Realistic

Book Review: Th1rteen R3asons Why

Th1rteen R3asons Why
Author: 
Asher, Jay
Rating: 
2 stars = Meh
Review: 

I read this book because I had heard a lot about the show, but I wanted to read the book rather than watch it. I was a little disappointed. It was a quick read, but it seemed to lack strong characterization. I especially did not like the narrator, Clay Jensen, just because he does not have much depth of character. The writing style is intriguing and mysterious, but it did not make up for the two-dimensional characters. This book was not bad, and it presented many meaningful issues, but the way it was written made it drab and even repetitive. However, I would still recommend this book to those who are interested in the show.

Reviewer's Name: 
Sabrina J.

Book Review: The Map of Salt and Stars

The Map of Salt and Stars
Author: 
Joukhadar, Jennifer Zeynab
Rating: 
4 stars = Really Good
Review: 

You know you have come across an extraordinary book when you find yourself thinking about its beautiful story and characters several months after you have first read it. I first read this beautiful novel back in February when I received an ARC of it from the publisher, and today I still think of the book and its beautiful characters of Nour and her family as they flee their homeland, Syria in 2011, and become refugees venturing across several middle eastern countries as the situation becomes more and more unstable and the violence ever more brutal. Shifting between past and present, in a second duel story-line that takes places more than 800 years earlier in Medieval Syria, Jennifer Zeynab also tells a harrowing tale of a girl named Rawiya, her desire to see the world, her very real clash with supernatural myth, and her adventures with a famous cartographer.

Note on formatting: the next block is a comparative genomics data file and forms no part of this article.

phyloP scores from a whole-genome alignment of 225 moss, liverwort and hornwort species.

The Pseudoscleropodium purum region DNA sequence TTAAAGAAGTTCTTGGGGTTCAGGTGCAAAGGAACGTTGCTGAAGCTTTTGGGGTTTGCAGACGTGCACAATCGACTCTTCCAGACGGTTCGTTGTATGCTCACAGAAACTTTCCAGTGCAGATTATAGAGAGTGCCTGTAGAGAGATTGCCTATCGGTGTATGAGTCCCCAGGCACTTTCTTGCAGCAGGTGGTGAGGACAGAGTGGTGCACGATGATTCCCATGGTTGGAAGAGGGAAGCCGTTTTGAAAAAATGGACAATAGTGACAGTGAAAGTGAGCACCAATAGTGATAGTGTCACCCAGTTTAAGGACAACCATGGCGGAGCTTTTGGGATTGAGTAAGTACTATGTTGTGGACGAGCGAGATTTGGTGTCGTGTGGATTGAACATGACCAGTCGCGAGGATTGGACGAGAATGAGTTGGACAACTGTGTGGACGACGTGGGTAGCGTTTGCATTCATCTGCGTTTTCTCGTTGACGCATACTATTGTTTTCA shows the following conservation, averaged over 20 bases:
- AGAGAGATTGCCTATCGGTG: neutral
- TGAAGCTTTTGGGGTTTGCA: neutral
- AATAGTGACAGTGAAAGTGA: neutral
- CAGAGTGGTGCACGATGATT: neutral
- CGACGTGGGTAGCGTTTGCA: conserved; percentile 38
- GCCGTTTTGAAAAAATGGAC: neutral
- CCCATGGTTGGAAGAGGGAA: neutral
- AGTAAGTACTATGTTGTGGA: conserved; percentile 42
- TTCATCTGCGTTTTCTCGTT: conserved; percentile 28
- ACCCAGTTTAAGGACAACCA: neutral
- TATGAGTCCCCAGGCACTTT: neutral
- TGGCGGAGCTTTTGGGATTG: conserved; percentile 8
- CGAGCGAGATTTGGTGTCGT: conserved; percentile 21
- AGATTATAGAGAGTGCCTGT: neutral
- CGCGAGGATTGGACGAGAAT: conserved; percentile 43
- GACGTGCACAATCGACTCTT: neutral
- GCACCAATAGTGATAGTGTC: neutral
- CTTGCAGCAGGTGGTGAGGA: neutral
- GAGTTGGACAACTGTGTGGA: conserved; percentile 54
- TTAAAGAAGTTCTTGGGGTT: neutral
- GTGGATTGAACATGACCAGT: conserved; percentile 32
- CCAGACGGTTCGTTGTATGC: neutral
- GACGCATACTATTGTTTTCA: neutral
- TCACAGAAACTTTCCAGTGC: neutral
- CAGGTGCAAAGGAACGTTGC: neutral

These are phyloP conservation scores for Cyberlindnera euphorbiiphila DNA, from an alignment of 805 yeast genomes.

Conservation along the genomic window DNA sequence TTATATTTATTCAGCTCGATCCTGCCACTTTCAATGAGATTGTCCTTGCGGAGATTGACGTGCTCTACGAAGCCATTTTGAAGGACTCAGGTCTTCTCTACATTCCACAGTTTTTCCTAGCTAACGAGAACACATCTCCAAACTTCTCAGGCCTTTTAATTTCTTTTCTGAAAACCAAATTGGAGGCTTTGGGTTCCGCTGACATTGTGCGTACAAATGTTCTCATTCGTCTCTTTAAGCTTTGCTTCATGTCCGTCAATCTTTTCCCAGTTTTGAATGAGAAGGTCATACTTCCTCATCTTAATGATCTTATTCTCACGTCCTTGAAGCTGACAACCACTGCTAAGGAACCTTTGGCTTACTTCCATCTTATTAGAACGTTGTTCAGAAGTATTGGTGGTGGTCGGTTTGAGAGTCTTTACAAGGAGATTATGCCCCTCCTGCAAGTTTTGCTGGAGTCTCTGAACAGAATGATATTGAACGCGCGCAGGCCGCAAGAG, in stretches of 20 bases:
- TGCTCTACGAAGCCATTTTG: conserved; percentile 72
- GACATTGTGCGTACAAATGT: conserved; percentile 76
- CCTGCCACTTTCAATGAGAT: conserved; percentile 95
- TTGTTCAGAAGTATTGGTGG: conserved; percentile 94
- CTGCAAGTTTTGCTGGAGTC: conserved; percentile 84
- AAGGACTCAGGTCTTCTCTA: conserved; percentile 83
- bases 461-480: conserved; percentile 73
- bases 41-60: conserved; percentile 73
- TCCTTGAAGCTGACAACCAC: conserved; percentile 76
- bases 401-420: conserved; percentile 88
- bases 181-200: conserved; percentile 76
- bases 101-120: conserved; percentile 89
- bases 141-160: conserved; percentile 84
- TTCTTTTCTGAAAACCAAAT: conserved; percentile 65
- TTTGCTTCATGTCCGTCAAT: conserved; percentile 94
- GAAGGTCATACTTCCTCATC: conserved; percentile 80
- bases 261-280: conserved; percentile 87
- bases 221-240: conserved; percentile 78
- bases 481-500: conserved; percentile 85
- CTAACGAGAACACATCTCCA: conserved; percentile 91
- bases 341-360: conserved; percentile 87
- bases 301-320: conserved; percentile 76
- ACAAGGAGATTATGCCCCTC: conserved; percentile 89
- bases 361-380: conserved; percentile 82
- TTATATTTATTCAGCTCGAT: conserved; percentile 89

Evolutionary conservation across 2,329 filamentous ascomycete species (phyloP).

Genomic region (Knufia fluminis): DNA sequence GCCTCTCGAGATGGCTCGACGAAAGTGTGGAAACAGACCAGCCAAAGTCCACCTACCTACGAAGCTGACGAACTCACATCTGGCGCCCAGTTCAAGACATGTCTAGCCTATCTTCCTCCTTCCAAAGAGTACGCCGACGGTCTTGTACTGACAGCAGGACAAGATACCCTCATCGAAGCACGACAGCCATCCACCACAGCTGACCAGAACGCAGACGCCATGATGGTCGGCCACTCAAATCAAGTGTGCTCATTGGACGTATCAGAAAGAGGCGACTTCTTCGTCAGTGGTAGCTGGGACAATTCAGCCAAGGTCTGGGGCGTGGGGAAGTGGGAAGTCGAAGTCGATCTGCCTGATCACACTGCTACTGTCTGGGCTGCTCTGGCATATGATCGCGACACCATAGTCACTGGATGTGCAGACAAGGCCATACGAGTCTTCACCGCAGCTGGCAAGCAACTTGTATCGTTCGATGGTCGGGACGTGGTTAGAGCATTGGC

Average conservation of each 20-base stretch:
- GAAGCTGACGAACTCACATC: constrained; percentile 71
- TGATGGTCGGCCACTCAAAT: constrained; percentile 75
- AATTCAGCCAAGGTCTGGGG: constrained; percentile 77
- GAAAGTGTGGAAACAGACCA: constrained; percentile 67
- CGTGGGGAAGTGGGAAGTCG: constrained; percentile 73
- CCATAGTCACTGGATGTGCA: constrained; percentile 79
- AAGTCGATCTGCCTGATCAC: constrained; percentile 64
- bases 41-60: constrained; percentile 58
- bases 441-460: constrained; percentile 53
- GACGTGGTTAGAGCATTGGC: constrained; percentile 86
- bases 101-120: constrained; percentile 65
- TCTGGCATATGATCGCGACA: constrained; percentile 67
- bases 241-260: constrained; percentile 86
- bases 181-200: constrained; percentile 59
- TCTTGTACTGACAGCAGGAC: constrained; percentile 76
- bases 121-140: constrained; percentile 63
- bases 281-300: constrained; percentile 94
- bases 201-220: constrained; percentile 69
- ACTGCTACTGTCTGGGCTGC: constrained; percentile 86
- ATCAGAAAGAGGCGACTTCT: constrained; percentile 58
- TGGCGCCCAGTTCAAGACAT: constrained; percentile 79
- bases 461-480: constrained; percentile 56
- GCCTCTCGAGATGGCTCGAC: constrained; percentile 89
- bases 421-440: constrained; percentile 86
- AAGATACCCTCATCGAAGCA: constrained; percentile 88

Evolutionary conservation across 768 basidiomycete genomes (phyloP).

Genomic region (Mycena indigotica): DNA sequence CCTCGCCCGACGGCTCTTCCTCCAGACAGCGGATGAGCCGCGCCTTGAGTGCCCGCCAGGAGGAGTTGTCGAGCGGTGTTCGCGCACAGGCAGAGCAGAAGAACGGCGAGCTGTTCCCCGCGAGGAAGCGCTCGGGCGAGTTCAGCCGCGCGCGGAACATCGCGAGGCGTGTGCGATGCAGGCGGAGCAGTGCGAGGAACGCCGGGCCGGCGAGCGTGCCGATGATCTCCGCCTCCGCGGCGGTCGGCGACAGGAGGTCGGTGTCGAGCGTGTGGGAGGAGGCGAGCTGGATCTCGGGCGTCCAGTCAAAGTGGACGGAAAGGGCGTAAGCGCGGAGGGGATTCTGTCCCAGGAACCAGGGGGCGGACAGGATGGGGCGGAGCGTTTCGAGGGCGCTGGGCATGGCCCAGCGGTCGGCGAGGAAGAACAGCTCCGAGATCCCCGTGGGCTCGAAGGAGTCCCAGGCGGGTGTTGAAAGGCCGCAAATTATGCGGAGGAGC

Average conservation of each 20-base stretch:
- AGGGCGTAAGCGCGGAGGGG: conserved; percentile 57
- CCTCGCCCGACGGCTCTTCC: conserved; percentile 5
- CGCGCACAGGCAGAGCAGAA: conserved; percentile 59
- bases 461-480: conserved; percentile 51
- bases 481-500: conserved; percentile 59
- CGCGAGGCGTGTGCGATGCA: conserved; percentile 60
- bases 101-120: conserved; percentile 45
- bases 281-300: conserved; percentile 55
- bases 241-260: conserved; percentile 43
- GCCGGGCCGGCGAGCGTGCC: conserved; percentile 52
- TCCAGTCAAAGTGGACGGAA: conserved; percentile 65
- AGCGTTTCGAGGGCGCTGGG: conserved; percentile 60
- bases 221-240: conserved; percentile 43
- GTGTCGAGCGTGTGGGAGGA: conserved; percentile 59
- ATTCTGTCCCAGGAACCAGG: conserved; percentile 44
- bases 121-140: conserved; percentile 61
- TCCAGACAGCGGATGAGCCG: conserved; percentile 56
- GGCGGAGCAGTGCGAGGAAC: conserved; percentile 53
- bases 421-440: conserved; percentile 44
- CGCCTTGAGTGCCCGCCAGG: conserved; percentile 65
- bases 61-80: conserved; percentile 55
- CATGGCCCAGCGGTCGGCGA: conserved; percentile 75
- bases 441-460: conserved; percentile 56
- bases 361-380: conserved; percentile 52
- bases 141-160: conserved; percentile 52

Jennifer Joukhadar through the fictional characters of Nour and her family, discusses a relevant and timely topic of the experience of many refugees that flee persecution and violence. She also does it in a way, that is, for the most part, unbiased choosing to focus instead on the everyday human experience of a family, instead of political ideology, which is very refreshing in today’s global climate.

The atmospheric and beautiful prose are a delight to read as we get to experience the world the way Nour and Rawiya saw it through beauty, sorrow, color and light. The character development of Nour, as her personal identity and her idea of what home is shifts as her journey progresses through time and years, is especially strong as she reflects on all she has lost and gained. Though the character development of Rawiya, shows a progression and change as her journeys around the world challenges and changes her perspective on life, I do not think it was as strong as the story of Nour and her family. And though Rawiya’s story-line was beautiful and entertaining, I felt it sometimes took away, from what I think of, as the central story-line of Nour and her family’s refugee experience.

That issue aside, this novel which is rich with historical and mythical detail, was in my opinion, several steps above the rest as it tackled a relevant, continuous, and difficult issue with beauty, grace and a truly memorable story. This novel, it has been said, does for Syrian Refugees what the Kite Runner did for Afghan refugees and in my opinion, it is a fair and correct comparison.

Thank you to the publisher Touchstone Books for an ARC of this beautiful novel for review! If you have not yet, please put this book on your holds list, it is so beautiful!